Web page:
Like Gambino capo Joe Piney Armone, in his later years...

Both DeMasi and Armone reportedly NEVER stepped out on their wives.....

 "The police routinely watched him drive off in the morning to lay the groundwork for a planned robbery, then return home in the evening, leaving the carousing to others."

“That was not like the other wiseguys I knew,” a former Rhode Island law enforcement official told Barry. “Ralph was all about work.”

But the thing is, the story is not really a profi…

Now Ex-Mob Boss Ralph Natale Wants to Whack Terrorists

Ralph Natale, former Philadelphia mob boss turned government witness, offered to help the Fed's once again, only this time he wants to do more than testify.

Natale wants to fight terrorists. At least that is what the 82-year-old said on Fox News Insider. Natale appeared on the show to hawk his book, Last Don Standing, this past weekend. During his appearance, he informed host Eric Shawn that "we're pussycats on terrorism" and that he, Natale,"would kill them all."

When Mob Boss Eddie McGrath Ran the West Side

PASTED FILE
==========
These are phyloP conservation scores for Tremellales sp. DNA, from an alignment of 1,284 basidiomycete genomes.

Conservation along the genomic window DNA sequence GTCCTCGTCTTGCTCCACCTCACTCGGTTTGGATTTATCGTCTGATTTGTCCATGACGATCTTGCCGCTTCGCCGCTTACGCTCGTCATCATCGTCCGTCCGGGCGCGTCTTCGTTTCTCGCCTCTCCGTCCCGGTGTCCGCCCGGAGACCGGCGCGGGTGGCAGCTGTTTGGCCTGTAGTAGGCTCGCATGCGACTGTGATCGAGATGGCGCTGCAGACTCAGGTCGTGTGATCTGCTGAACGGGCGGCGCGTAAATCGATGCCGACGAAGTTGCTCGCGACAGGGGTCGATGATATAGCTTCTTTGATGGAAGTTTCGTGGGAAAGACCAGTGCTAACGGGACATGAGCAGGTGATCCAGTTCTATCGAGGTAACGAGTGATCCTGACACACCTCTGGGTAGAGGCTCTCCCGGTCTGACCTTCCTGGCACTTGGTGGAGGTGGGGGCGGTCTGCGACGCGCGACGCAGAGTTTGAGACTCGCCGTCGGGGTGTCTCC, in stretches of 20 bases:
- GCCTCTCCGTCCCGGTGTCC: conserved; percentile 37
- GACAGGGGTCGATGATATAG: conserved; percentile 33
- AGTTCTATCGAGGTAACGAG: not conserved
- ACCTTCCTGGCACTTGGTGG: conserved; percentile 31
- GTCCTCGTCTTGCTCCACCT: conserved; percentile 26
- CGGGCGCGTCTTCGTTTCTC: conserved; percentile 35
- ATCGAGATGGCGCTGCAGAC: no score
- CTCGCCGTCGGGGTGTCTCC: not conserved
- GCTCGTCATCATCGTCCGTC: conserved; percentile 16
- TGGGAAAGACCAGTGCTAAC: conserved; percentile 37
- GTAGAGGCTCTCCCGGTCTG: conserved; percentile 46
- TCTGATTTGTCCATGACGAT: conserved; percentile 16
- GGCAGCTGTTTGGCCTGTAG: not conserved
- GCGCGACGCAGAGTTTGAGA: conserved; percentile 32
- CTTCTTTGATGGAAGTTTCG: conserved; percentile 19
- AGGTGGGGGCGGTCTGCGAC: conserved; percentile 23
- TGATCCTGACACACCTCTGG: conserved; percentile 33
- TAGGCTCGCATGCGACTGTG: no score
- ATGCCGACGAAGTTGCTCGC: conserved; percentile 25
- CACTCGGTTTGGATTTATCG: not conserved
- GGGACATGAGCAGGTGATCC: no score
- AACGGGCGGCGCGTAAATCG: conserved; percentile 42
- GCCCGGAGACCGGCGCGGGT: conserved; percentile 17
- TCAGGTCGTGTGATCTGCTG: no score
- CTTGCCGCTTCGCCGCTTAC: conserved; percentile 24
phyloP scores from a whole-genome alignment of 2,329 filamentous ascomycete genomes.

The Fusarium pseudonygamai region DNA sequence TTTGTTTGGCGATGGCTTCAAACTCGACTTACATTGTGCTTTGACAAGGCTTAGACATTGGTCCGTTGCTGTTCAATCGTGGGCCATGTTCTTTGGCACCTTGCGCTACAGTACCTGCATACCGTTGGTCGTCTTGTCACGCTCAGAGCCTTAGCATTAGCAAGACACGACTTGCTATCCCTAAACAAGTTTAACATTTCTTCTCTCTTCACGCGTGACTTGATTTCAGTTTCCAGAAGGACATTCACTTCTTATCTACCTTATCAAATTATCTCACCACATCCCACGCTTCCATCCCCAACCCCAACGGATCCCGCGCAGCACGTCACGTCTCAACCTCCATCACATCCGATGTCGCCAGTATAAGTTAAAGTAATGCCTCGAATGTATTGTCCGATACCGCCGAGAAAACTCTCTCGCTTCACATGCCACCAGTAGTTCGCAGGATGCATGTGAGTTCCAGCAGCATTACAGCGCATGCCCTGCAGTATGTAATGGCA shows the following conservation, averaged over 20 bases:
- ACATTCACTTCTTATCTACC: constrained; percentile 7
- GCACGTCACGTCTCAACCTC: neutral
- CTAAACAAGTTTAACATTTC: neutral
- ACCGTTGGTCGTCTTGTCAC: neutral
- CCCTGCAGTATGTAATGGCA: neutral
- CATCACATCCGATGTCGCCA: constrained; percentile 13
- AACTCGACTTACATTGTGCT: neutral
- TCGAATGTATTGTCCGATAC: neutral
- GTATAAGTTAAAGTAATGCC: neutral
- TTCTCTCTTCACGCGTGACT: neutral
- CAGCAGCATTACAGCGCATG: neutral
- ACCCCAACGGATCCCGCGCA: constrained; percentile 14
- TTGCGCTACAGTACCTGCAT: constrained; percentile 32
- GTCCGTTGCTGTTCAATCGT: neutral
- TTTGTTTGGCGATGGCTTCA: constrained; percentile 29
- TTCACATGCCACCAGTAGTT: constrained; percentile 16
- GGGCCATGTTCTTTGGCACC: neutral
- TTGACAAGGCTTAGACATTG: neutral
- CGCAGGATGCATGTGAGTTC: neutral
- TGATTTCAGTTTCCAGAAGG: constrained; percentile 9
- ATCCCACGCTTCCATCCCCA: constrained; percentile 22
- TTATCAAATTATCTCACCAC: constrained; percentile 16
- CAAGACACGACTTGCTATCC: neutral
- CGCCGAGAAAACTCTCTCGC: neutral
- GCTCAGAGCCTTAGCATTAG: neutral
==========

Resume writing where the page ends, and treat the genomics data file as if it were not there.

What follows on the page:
Neil G. Clark is the author of Dock Boss: Eddie McGrath and the West Side Waterfront; the real-life story of the preeminent racketeer on Manhattan's lucrative waterfront and the bloodshed that long haunted the ports of New York City. The book is available now at all major retailers.

And Neil is getting some strong kudos, too, for Dock Boss -- including from TJ ENGLISH! In addition to Scott Deitche, who has written quite a few books about the Mafia, including Cigar City Mafia: A Complete History of the Tampa Underworld, and The Silent Don: The World of Santo Trafficante Jr., and our old friend Dennis Griffin, who wrote Andrew DiDonato's book on life as a Gambino associate under Little Nicky Corozzo, Surviving the Mob: A Street Soldier's Life Inside the Gambino Crime Family, a must-read for anyone interested in the New York Mafia in the 1990s, a period of incredible violence.